|RIM Crypto API: Overview of Cryptography|
In the scope of electronic data transmission, cryptography is used to provide secure, authenticated communication between a sender and a receiver. It encompasses a wide variety of processes from complex protocols and algorithms to the simple scrambling of letters of text.
While cryptography is central to the security and integrity of transmitted data, it is important to realize that no protocol is entirely secure. Protocols and algorithms are constantly being assaulted by increasing intelligent criminals with increasingly more powerful computers. Cryptographers are constantly improving routines and algorithms by increasing key sizes and therefore exponentially increasing the amount of work required by the hacker.
The three main goals of cryptography are:
The most common use of Cryptography in the business environment is for data encryption. Encryption is the disguising of a message in such a way that its true meaning is shielded until it is deciphered by the intended receiver. There are many different ways to accomplish this. The most common approach is through the use of ciphers. In a typical scenario, a message is encoded using a predetermined and agreed upon protocol and cipher. The resulting message, called the ciphertext, is then transmitted to the receiver. Once the message is delivered, the receiver decrypts the message using the agreed upon protocol.
Many different encryption protocols exist. Some are more secure and more practical than others. Effective protocols provide strong security and ensure complete confidentiality of sensitive user information.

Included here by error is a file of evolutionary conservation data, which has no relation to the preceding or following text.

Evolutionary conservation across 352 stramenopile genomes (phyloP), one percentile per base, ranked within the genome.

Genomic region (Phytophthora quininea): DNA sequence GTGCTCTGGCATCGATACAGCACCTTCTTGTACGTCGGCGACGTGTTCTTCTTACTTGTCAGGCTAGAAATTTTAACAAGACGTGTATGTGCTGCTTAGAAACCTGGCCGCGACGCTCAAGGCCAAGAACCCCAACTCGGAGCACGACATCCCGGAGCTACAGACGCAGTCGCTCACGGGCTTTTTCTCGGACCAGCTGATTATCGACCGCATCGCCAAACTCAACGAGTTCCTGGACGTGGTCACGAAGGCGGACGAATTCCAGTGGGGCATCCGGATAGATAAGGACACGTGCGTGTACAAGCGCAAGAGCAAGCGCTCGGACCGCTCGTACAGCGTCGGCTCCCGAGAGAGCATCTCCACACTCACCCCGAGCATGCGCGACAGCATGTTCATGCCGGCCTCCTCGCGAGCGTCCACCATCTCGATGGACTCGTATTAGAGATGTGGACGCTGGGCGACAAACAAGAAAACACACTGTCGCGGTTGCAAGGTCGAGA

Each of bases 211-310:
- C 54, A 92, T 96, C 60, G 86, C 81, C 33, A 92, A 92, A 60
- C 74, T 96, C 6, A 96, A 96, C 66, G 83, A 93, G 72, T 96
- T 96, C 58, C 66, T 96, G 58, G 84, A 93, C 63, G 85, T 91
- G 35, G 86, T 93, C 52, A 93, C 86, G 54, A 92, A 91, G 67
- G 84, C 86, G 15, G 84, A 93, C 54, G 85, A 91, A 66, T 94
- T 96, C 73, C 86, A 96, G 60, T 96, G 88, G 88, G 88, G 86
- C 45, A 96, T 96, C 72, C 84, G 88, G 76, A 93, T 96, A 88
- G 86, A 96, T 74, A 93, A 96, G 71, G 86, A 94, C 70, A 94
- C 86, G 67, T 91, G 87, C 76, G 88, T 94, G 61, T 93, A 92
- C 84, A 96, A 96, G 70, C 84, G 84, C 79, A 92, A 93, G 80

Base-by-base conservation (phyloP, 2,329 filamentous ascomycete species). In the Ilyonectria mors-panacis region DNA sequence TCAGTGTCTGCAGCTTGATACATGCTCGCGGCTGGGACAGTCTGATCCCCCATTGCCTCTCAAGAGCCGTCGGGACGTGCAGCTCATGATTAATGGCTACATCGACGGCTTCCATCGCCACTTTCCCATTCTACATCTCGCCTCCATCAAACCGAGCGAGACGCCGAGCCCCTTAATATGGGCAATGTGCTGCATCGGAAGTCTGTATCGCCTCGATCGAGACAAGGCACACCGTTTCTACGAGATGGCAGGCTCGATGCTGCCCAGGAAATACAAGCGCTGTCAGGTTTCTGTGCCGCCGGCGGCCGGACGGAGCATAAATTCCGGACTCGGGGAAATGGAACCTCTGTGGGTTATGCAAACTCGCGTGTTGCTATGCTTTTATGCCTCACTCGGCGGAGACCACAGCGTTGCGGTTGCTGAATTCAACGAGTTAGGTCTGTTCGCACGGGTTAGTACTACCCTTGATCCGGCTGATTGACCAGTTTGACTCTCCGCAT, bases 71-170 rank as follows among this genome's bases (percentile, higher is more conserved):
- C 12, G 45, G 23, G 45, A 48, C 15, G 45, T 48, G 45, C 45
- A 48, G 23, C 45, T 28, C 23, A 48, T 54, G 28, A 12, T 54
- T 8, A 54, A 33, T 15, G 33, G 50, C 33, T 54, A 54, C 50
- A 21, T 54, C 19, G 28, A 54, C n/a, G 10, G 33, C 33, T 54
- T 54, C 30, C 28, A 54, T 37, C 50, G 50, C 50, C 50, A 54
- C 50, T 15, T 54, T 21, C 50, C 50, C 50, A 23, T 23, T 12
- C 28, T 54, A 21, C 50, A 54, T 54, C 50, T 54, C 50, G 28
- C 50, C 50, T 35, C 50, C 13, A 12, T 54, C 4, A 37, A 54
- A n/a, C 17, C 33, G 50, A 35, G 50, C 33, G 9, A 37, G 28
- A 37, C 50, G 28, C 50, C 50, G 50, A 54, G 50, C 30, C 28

Your data is only as secure as the encryption protocol used to encrypt it. Once the protocol has been compromised, an intermediary is free to steal, read, delete, or modify your data. Worse yet, an intermediary user could intrecept the messages and pretend to be the user. Bank accounts could be emptied, credit cards could be used and serious crimes could be committed without the user’s knowledge. For obvious reasons, the ramifications of this are disastrous. It is for this reason that ensuring the integrity of your data is just as important as securing it.
Data integrity is acheived in modern cryptography by using a hash function to produce a unique “digital fingerprint” of a document. In other words, a complex function is applied to a document to create a unique value. When the message is delivered, the user applies the same hash function to the message. If the resulting values match, then the message likely has not been modified. While even the best hash functions are not guaranteed to produce unique values every time, the chances that two different documents will produce the same value is very highly unlikely.
Different hashing routines exist for use in different scenarios. A common hashing routine is the Message Authentication Code (MAC). MACs, which are described in greater detail later in this document, combine encryption keys and hashing functions to allow users transmit secure, key-dependent hash values.
In the event that both the hash function and the encryption protocol are compromised, an intermediary user can not only read confidential data, but also mascerade as somebody else. To prevent this from happening, a system is needed to provide sender authentication. Modern security protocols use a “digital signature” to electronically sign a document to prove that it originated from a specific user.
One common protocol combines a digital signature along with a private key encryption routine to create a type of digital stamp. In order to decrypt the message, the receiver must decrypt the digital stamp using the sender’s private key. Assuming the sender’s private key has not been compromised, this method assures the authenticity of the digital signature.
The concept of digital signatures is widely used in the software industry today. Digital certificates are often used by software companies to distribute their applications over the Internet.